The peer-to-peer trading platform launched an iOS version of its mobile app three weeks after launching on Android.
Bitcoin peer-to-peer (P2P) exchange LocalBitcoins has launched a mobile app for iOS devices, the company said in a statement sent to Bitcoin Magazine. The application seeks to facilitate bitcoin trading as users can use their phones instead of a computer. LocalBitcoins launched an app for Android devices less than a month ago.
“During 2020, LocalBitcoins welcomed 1.7 million new customers from 189 countries — most using mobile devices,” shared Jukka Blomberg, LocalBitcoins’ chief marketing officer. “Our new mobile app shows our commitment to our global userbase and enforces LocalBitcoins’ founding idea of Bringing Bitcoin Everywhere.”
The app supports over 170 countries and over 100 payment methods and offers customer support in more than ten languages. In August, LocalBitcoins announced that fees for deposits and transactions between wallets in its platform would be free.
LocalBitcoins quickly became a popular bitcoin trading platform because it was lenient on identity verification procedures, as the company isn’t a money transferring firm. Users can transact with each other, leveraging the venue only to intermediate the process of matching buyers and sellers. Cash was a popular payment method in the beginning as it allowed people to purchase bitcoin pseudonymously with a local seller — hence the platform’s name.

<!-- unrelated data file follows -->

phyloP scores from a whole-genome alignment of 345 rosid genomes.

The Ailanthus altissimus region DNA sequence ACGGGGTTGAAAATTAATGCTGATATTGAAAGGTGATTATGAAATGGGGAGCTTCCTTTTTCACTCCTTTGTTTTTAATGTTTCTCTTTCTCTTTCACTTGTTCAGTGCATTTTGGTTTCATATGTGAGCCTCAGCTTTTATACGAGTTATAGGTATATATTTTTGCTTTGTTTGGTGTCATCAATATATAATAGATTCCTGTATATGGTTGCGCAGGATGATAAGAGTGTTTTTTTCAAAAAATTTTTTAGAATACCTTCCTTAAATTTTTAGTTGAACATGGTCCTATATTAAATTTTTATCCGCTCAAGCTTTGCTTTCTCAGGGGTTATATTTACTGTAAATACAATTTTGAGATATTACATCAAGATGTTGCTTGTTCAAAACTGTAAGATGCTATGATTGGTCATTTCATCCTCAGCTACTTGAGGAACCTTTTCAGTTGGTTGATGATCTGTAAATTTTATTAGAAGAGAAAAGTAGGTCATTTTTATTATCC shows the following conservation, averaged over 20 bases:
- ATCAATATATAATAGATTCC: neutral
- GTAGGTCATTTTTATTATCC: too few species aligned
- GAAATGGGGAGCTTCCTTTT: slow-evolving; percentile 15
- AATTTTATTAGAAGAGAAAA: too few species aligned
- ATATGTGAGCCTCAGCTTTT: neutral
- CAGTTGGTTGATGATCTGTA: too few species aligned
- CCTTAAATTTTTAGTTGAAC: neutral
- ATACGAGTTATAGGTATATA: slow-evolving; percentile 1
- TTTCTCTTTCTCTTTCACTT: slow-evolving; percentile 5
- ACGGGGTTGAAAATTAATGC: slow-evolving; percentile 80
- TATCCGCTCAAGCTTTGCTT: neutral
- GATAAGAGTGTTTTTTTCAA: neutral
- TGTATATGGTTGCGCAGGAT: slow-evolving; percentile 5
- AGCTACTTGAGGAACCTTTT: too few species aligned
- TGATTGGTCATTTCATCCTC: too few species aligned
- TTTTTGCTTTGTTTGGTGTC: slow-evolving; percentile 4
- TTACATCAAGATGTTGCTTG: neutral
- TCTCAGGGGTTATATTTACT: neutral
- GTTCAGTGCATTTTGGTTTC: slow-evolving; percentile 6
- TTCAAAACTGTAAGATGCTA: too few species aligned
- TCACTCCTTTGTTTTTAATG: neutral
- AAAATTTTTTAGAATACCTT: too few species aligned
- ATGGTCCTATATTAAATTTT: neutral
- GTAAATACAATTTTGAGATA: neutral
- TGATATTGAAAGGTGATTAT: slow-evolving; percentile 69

But LocalBitcoins has changed in recent years, effectively losing its status as the go-to platform for “anonymous” bitcoin transactions. In March 2019, the company pledged to abide by new regulations of its headquarters country, Finland, and require users to submit personally identifiable information (PII).
Later that year, in May, the P2P platform banned Iranian users and withdrew all services from Iran. The following month, LocalBitcoins restricted users’ ability to retain privacy further by preventing them from making in-person trades of bitcoin for cash. Finally, in August, the company increased its know-your-customer (KYC) requirements, even more, losing credibility in the anonymous bitcoin trading space.
However, LocalBitcoins remains essential for a set of use cases. In Nigeria, for instance, P2P bitcoin trading volume surged after the country’s central bank banned regulated financial institutions from dealing with bitcoin — effectively cutting off a significant on-ramp for bitcoin purchases.